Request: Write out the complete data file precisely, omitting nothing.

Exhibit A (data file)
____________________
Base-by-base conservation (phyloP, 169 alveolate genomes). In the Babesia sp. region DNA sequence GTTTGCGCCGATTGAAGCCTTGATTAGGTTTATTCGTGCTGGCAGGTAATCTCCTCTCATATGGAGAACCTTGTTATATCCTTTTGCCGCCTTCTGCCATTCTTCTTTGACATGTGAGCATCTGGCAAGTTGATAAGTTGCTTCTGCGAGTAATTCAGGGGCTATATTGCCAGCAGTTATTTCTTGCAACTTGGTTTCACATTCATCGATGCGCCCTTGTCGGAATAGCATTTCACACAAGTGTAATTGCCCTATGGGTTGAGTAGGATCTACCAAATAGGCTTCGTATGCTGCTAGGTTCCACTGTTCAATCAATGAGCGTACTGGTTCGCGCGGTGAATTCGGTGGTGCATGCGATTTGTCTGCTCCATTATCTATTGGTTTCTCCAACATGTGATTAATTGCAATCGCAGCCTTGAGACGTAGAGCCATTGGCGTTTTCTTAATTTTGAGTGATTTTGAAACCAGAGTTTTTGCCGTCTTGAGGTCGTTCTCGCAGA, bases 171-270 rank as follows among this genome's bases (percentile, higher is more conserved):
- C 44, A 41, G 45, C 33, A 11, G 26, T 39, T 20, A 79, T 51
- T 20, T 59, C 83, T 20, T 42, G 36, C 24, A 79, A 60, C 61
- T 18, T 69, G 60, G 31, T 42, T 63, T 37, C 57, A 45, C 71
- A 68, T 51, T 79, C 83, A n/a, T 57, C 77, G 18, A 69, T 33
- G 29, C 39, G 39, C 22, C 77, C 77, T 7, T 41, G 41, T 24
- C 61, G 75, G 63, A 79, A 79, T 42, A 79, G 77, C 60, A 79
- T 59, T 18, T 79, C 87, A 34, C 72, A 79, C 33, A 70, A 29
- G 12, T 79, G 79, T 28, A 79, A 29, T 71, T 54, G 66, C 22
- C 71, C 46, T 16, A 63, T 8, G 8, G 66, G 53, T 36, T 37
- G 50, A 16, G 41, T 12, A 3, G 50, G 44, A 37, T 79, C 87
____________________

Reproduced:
Base-by-base conservation (phyloP, 169 alveolate genomes). In the Babesia sp. region DNA sequence GTTTGCGCCGATTGAAGCCTTGATTAGGTTTATTCGTGCTGGCAGGTAATCTCCTCTCATATGGAGAACCTTGTTATATCCTTTTGCCGCCTTCTGCCATTCTTCTTTGACATGTGAGCATCTGGCAAGTTGATAAGTTGCTTCTGCGAGTAATTCAGGGGCTATATTGCCAGCAGTTATTTCTTGCAACTTGGTTTCACATTCATCGATGCGCCCTTGTCGGAATAGCATTTCACACAAGTGTAATTGCCCTATGGGTTGAGTAGGATCTACCAAATAGGCTTCGTATGCTGCTAGGTTCCACTGTTCAATCAATGAGCGTACTGGTTCGCGCGGTGAATTCGGTGGTGCATGCGATTTGTCTGCTCCATTATCTATTGGTTTCTCCAACATGTGATTAATTGCAATCGCAGCCTTGAGACGTAGAGCCATTGGCGTTTTCTTAATTTTGAGTGATTTTGAAACCAGAGTTTTTGCCGTCTTGAGGTCGTTCTCGCAGA, bases 171-270 rank as follows among this genome's bases (percentile, higher is more conserved):
- C 44, A 41, G 45, C 33, A 11, G 26, T 39, T 20, A 79, T 51
- T 20, T 59, C 83, T 20, T 42, G 36, C 24, A 79, A 60, C 61
- T 18, T 69, G 60, G 31, T 42, T 63, T 37, C 57, A 45, C 71
- A 68, T 51, T 79, C 83, A n/a, T 57, C 77, G 18, A 69, T 33
- G 29, C 39, G 39, C 22, C 77, C 77, T 7, T 41, G 41, T 24
- C 61, G 75, G 63, A 79, A 79, T 42, A 79, G 77, C 60, A 79
- T 59, T 18, T 79, C 87, A 34, C 72, A 79, C 33, A 70, A 29
- G 12, T 79, G 79, T 28, A 79, A 29, T 71, T 54, G 66, C 22
- C 71, C 46, T 16, A 63, T 8, G 8, G 66, G 53, T 36, T 37
- G 50, A 16, G 41, T 12, A 3, G 50, G 44, A 37, T 79, C 87